Monday, June 28, 2010

Good enough for me

kw: opinion, technology

Just about a year ago, in an article for Wired, Robert Capps discussed "the good enuf rvlutn", and why cheap was beating out superior on many fronts. This is nothing new; it has always been the case. Not only does the Flip outsell Sony camcorders that will record movies in HD, and the Kindle outsell some E-book readers with glitzier features:
  • Chevy outsells Cadillac, Ford outsells Mercury and Lincoln, and Camry outsells Lexus, in spite of the fact that each pair is produced by the same manufacturer.
  • Lower- and mid-level point-and-shoot digital cameras will always outsell more advanced models, and in fact many people with 5+Mpx cameras in their cell phones have "better" cameras sitting at home collecting dust.
  • Beer outsells wine.
In each case, the product that provides something a customer wants, and which passes a foggily defined "good as it needs to be" threshold, will succeed wildly, compared to "the best there is." It explains why the VW Bug (the old one) was the best-selling car to young Baby Boomers in the 1960s and early '70s: it got you from point A to point B and left you money in your wallet for something besides transportation.

It is said that MP3 files sound terrible compared to a CD. I guess I don't have a very good ear (in spite of the fact that I have been a professional musician): I can't tell the difference once the quality level reaches 128 whatever-it-is (Kbps?). So I have a ton of old (1930s and earlier) songs on MP3 to satisfy my Western Swing appetite, and a smaller amount of newer stuff in the Country/Family genre.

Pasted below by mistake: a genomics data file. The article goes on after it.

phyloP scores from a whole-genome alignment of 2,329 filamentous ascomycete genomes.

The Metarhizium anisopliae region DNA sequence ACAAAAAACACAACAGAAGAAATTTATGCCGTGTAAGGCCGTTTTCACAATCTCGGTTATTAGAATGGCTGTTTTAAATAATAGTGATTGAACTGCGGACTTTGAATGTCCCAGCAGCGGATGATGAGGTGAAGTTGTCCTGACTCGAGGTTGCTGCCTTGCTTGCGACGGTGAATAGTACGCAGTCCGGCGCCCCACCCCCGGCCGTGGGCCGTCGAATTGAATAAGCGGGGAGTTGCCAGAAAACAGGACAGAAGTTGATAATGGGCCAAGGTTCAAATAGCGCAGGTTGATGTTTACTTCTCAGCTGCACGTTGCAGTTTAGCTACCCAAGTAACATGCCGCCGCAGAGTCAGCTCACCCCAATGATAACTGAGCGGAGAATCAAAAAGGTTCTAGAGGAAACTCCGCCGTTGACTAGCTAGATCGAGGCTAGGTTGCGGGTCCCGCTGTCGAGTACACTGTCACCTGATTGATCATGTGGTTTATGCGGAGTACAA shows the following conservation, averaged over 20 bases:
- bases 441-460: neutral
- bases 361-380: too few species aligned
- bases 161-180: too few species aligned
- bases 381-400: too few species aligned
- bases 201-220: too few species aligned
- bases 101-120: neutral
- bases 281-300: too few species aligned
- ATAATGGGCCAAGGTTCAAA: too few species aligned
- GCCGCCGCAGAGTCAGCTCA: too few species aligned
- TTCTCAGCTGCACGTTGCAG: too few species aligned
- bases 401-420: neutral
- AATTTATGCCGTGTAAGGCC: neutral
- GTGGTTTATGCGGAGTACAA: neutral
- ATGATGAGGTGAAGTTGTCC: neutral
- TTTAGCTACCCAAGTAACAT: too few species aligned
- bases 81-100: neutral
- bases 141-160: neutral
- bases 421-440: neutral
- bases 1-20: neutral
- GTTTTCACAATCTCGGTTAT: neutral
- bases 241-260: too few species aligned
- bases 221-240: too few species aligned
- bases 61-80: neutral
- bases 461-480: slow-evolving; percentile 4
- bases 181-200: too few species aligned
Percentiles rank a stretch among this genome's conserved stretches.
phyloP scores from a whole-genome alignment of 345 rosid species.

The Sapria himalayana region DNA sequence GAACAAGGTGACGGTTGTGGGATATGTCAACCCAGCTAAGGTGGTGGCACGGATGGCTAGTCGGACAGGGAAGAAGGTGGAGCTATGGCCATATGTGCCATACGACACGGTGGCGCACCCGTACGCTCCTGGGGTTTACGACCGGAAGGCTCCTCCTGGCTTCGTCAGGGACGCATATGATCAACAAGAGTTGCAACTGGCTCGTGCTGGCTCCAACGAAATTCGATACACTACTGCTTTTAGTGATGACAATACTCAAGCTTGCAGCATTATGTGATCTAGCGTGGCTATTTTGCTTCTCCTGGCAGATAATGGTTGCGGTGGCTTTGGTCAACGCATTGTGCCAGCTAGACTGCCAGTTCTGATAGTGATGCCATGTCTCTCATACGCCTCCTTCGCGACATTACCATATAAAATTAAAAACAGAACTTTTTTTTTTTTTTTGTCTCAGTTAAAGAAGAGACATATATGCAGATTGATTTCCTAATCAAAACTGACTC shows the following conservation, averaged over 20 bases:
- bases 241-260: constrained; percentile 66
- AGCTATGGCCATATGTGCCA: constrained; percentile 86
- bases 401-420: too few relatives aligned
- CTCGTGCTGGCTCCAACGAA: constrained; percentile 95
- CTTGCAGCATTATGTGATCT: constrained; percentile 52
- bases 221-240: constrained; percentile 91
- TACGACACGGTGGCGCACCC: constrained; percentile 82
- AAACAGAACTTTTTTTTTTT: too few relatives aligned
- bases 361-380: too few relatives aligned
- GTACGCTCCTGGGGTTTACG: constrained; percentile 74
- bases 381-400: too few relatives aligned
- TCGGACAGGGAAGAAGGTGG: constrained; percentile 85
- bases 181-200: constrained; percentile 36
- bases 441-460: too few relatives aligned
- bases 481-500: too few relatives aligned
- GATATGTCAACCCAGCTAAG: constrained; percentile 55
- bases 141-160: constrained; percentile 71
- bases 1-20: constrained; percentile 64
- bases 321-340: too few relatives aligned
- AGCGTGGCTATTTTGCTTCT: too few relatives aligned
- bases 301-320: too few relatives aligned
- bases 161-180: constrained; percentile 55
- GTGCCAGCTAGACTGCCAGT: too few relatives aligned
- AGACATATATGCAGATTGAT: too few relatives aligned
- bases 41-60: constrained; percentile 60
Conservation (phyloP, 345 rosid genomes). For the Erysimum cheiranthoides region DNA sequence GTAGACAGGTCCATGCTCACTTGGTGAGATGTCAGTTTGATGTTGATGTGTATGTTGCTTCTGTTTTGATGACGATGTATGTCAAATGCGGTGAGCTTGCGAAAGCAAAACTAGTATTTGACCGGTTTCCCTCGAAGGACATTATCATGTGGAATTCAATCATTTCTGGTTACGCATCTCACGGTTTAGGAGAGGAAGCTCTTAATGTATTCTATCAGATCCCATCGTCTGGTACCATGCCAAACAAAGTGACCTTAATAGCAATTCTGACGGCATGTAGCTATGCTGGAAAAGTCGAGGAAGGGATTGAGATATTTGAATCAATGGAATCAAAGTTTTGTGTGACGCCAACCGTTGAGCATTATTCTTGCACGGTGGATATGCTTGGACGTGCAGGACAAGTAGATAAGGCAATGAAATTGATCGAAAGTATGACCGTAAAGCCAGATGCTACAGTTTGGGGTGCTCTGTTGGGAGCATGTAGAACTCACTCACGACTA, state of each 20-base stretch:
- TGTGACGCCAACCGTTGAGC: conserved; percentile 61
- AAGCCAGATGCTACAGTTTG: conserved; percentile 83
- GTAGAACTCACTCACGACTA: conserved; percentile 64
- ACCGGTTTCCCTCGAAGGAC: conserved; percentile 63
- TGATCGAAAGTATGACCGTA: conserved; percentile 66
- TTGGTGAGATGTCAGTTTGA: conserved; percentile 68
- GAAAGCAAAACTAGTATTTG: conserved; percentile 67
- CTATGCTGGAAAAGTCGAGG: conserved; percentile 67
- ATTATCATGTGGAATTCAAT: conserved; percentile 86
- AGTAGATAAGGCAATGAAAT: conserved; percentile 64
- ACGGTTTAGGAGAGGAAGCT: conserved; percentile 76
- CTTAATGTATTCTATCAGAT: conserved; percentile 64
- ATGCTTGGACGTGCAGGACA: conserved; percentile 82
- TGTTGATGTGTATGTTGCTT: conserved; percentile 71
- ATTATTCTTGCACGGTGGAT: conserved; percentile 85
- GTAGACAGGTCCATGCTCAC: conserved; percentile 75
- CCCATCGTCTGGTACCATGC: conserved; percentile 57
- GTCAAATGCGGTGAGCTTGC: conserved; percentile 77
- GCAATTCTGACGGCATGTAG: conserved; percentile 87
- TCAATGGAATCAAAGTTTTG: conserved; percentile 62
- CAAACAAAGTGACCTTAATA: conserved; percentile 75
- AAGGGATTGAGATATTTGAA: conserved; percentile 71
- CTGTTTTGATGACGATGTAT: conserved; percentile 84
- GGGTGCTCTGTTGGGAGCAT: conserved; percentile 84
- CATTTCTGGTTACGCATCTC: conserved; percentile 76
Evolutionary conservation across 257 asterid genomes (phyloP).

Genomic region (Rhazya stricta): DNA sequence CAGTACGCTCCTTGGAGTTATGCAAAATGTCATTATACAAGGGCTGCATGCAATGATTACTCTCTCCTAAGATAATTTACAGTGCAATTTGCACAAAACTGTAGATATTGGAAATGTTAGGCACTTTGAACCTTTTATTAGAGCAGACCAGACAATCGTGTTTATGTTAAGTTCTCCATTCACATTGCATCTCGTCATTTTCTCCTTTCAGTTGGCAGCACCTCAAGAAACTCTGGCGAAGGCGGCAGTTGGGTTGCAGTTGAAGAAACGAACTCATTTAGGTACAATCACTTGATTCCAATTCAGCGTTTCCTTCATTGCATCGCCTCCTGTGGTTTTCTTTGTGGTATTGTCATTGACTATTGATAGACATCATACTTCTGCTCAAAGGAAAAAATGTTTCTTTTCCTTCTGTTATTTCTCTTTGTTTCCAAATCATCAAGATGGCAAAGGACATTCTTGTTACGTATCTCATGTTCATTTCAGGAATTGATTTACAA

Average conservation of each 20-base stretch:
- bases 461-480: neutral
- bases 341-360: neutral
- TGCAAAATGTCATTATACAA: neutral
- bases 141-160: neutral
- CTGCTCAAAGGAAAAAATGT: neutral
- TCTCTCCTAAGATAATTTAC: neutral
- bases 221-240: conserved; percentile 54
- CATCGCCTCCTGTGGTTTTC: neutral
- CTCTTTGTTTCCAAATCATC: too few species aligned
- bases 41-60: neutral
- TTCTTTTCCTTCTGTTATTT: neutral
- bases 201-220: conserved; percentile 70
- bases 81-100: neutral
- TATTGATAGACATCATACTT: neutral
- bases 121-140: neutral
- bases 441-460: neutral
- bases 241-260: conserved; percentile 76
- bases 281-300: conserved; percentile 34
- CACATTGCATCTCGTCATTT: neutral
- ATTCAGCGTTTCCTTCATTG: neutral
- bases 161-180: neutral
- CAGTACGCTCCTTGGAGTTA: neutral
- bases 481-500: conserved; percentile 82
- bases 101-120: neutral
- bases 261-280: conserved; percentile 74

All this does not totally take account of the appeal of mid-level stuff, however. A significant factor is focus. I once belonged to a very active lapidary club. Most of the members were retirees, and their passion was spending frequent weekends in the Mojave Desert, collecting large amounts of "agates" (lotsa rocks get called that which are only agates in the loosest sense), and cutting-n-grinding cabochons or faceted stones to show off to each other, or at regional shows. Many of these folks had two expensive things: A motor home or camper truck, and a gem cutting workstation. At a time when I could barely afford a $2 lunch more than every other week, I spent $100 on a Diamond Demon (this is forty years ago). Many of them had spent $500 and more. But none of us had a really good camera, coffee maker, or pair of hiking boots. Oh, yeah; we did all have quite good rock hammers and chisels!

Most people don't really care to have the best possible example of everything. They want things that meet their needs and desires, affordably, and only splurge on a very few things. There will always be a market for products that support the focus of people with a dedicated passion, but the market for everyone else, for "good enough" products, will always be larger by far.

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